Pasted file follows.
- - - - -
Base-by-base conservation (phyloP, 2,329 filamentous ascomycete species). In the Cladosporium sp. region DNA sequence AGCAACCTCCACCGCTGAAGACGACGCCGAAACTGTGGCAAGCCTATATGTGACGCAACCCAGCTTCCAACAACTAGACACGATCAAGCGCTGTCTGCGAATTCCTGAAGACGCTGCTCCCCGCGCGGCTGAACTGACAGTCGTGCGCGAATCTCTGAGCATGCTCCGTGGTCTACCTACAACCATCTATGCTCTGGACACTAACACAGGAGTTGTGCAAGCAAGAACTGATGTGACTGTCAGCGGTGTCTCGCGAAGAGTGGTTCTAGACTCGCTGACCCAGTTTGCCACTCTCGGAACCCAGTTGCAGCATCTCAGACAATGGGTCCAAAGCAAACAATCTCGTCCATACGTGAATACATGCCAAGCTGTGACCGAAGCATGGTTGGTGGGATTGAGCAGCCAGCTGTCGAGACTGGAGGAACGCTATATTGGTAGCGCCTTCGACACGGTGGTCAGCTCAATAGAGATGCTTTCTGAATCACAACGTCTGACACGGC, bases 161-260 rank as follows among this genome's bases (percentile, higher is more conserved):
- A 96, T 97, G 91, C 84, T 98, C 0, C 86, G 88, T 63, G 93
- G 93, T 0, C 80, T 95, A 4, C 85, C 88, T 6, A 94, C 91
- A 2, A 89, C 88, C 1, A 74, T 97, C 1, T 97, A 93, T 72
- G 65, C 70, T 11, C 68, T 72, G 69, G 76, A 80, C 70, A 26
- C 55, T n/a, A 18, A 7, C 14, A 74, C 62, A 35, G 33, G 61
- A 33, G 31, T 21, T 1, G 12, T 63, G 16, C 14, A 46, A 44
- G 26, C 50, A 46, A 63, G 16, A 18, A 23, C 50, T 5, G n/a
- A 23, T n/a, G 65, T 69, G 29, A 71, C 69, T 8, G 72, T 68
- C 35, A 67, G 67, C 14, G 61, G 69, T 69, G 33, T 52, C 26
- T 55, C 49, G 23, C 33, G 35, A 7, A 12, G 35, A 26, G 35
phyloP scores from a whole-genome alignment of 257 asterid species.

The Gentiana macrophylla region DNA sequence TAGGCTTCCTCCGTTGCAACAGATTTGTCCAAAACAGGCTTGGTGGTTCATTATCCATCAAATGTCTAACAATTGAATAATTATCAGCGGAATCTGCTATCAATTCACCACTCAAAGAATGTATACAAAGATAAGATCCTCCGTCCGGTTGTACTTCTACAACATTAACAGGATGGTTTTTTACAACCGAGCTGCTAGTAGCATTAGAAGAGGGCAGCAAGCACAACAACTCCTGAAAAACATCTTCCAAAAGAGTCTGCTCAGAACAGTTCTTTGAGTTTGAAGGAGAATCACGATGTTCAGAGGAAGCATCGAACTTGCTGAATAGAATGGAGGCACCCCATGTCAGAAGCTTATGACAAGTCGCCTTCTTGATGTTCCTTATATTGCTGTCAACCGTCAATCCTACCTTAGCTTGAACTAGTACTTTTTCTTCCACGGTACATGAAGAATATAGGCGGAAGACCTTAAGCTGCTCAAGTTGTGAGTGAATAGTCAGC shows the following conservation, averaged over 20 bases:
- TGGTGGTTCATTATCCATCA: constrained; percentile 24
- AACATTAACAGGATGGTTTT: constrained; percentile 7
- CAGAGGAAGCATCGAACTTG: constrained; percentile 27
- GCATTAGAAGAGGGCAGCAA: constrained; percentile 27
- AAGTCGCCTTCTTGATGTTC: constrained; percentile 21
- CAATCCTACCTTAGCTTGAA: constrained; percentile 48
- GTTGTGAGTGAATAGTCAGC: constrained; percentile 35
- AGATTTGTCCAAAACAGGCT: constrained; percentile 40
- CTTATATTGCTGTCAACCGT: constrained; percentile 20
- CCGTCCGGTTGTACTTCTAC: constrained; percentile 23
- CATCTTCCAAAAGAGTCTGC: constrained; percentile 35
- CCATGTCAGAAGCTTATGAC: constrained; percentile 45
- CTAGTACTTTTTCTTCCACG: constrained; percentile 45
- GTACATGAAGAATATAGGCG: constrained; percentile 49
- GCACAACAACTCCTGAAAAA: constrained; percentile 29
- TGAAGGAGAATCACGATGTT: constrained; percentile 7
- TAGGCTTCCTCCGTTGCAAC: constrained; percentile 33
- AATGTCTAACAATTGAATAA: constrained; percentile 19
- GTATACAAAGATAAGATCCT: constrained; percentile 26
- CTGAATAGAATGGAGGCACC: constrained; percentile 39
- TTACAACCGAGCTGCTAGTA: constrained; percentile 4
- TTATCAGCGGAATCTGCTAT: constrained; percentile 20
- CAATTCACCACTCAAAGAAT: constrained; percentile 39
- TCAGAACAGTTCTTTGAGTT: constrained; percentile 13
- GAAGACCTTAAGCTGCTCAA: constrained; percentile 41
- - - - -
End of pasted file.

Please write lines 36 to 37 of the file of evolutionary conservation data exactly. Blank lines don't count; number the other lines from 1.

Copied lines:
- CAATTCACCACTCAAAGAAT: constrained; percentile 39
- TCAGAACAGTTCTTTGAGTT: constrained; percentile 13